Irreconcilable beliefs shattered family
Parents clash over transfusions led to divorce
A bitter clash between
religious beliefs and medical treatment led to the ultimate breakup and
bankruptcy of a
Court of Queens Bench
Justice Rosemary Nation said in her 29-page decision the catalyst for the
breakup between Lawrence and
Hughes and their
two daughters was differing opinions on whether their oldest daughter, Bethany,
should receive blood transfusions,
All members of the family
had been Jehovahs Witnesses for nearly 20 years and were opposed to receiving
blood products when
She died at age 17 in September
2002 about seven months later.
Lawrence Hughes changed
his position after discussions with doctors and fought to have his daughter
receive what he believed was the best medical care.
There is no question that
Calgary lawyer Vaughn
Marshall, who assisted Lawrence Hughes in the proceedings, said the case is
important because it makes it clear the real cause of the family breakup was
the opposing religious positions taken by the parents in a life-and-death
decision regarding their daughter.
Youd think their
religious beliefs would provide comfort to a husband and wife whose child was
stricken with a life-threatening illness and guide the family through the
But, in this case, it not
only failed to do that, it destroyed the family.
First, Lawrence Hughes lost his daughter,
he lost his family.
is pleased that has been clarified and cleaned up he said.
Brady also said Nation did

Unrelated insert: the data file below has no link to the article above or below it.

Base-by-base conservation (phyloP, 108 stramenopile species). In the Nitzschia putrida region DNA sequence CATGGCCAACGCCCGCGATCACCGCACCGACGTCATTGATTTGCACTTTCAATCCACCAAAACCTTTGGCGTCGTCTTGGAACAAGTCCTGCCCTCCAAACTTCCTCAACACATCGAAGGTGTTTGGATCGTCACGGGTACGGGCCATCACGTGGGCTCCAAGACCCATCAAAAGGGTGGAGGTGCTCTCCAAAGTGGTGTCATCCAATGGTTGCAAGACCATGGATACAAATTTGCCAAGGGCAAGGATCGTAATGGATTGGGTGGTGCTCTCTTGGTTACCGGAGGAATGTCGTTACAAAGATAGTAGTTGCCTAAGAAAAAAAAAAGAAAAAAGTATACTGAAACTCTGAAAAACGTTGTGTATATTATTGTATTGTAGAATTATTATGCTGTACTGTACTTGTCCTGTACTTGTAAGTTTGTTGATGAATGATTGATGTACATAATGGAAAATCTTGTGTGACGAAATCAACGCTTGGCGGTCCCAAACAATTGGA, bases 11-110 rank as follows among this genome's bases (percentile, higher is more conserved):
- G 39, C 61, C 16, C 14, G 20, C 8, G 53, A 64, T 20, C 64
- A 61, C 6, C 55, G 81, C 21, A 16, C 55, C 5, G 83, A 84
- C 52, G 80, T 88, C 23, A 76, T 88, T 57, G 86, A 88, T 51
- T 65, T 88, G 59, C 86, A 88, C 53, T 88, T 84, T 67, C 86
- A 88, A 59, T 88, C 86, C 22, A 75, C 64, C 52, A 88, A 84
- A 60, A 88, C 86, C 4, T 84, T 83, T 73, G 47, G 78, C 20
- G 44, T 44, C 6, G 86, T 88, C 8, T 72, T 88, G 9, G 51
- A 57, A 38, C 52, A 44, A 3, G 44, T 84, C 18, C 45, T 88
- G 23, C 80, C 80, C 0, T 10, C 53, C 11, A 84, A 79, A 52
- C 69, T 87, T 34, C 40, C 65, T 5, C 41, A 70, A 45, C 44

recognize in a couple of passages it was the maturity of
Her view all the way
along and the evidence led in court was that the family had problems even
before Bethany got sick, and this is just one tragic, tragic result of the
familys circum stances, said Brady.
Lawrence Hughes testified
during the trial he incurred more than $200,000 in legal fees and paid $20,000
of it out of his own pocket, pushing him into bankruptcy.
I do recognize that the
religious views of the Jehovah Witness faith, as they were presented in court
by the father and not contradicted in court by the mother, would lead members
of the faith (which would include Mrs. Hughes and two daughters) to disagree with
the position of Mr. Hughes in relation to blood transfusions and reject him
because of those views, wrote Nation.
She added, however, she
did not believe either parent defending their religious belief as it relates to
a matter as fundamental as the medical treatment of their child, could be
considered misconduct under the Divorce Act.